Dir/scr: Bobo Jelcic. Croatia-Bosnia Herzegovina. 2013. 87mins
Short of being intimately familiar with the present conditions in Bosnia-Herzegovina, it seems practically impossible to follow the subtext running all through Bobo Jelcic’s first film. And deprived of this subtext,
If strenuous script editing might have solved some of the plot’s problems, there is very little to be done about the film’s shape.
A Stranger (Obrana I zastita),which premiered at the Sarajevo Film Festival,presented as a dramatic portrait of a generation still living under the shadows of the recent past, loses most of its motivation and looks more like a tentative, uncertain portrait of a man struggling with old age who is sometimes desperate enough to flirt with the option of suicide.
A pity, since the subject itself is not given a chance to be as eloquent as it should. Shot in Jelcic’s hometown, Mostar, the story of an older man, Slavko (feelingly played by veteran Bogdan Diklic), who has to decide whether he should attend the funeral of an old friend Dulaga, makes sense only if it is perfectly clear that Slavko is a Serb, living on one side of the river cutting the city in two, Dulaga was a Moslem, whose home is on the other side and that despite the official peace reigning in the country there is still much animosity between the communities, whose members rarely venture out of their own territory.
Jelcic never bothers to establish these facts and plunges ahead in Slavko’s anxieties and anguish without providing sufficient foundation for them. His wife, Milena (Nada Durevska), insists they have to be there, but Slavko needs some kind of official permit to go ahead, looks for someone to give him a ride, though it is only a 15 minutes walk - any reason seems good enough for him to stay home.
When he has finally made up his mind to go, he uses only side roads to the house of the deceased, so no one would see him and later refuses to step into the car of Dulaga’s daughter Zehra (Ivana Roscic) who offers to take them home, for fear his neighbors might notice and suspect he is fraternising with the “others”.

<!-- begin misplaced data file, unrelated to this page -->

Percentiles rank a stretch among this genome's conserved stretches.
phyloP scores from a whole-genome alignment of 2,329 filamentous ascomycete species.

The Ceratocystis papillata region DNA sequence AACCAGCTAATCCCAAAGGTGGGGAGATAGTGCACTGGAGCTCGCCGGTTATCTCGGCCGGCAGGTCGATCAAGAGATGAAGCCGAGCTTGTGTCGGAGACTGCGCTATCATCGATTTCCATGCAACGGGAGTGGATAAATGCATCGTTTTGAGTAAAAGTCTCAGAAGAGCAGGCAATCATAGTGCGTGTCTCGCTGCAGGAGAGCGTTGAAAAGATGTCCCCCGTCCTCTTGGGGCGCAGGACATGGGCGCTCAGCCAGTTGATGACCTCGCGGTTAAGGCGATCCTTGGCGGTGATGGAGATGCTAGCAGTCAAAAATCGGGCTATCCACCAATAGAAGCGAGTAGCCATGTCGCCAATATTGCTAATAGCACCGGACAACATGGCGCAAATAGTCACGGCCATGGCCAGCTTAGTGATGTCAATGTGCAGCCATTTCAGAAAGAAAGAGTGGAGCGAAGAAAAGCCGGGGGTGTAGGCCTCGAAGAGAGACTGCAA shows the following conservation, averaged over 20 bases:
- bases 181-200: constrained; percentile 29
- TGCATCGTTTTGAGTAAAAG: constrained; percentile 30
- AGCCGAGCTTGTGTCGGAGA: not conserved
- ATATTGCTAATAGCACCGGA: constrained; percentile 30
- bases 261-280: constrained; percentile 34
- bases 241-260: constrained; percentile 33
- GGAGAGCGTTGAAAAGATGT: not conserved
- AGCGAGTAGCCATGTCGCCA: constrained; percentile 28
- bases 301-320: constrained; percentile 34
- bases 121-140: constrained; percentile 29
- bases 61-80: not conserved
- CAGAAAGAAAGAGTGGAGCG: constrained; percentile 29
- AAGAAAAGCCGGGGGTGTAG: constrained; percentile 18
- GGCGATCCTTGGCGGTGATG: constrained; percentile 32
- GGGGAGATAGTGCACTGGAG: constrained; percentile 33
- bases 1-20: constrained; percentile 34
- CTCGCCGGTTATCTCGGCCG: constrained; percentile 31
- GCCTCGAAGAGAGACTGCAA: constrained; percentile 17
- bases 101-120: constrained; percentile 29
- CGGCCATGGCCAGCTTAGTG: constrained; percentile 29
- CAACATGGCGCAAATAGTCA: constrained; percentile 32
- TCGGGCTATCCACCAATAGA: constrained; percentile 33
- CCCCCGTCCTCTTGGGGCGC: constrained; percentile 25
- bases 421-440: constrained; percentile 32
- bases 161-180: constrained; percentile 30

Since no one seems to take Slavko’s paranoia seriously and no incident erupts because of it all through the film, it is tempting to assume that all these are vagaries of a generation on its way out, but when Zehra, while taking the couple back home, drives through the Serbian half of the city which she says she hasn’t seen for ages, it seems that there are still reasons for concern.
On the lighter side, Slavko’s insistent attempts to reach a highly placed acquaintance of his, offers an amusing though typical portrait of the Bosnian bureaucracy at work.
If strenuous script editing might have solved some of the plot’s problems, there is very little to be done about the film’s shape. A modest production in every respect, shot with an unsteady handheld camera shoved almost down the throat of the leading characters, bathed in murky light, using a purposely banal dialogue that should impart to the film an everyday realistic feeling and instead sounds just repetitive, and lacking all visual perspective – no one will guess what Mostar looks like these days from this film– Jelcic relies mainly on intentions and on Diklic’s performance.
Production company: Spiritus Movens Production,
International sales: Rendez-vous Pictures, firstname.lastname@example.org
Producer: Zdenka Gold
Cinematography: Erol Zubcevic
Editor: Ivana Fumic
Production designer: Mario Ivezic
Main cast: Bogdan Diklic, Nada Durevska, Ivana Roscic, Izudin Bajrovic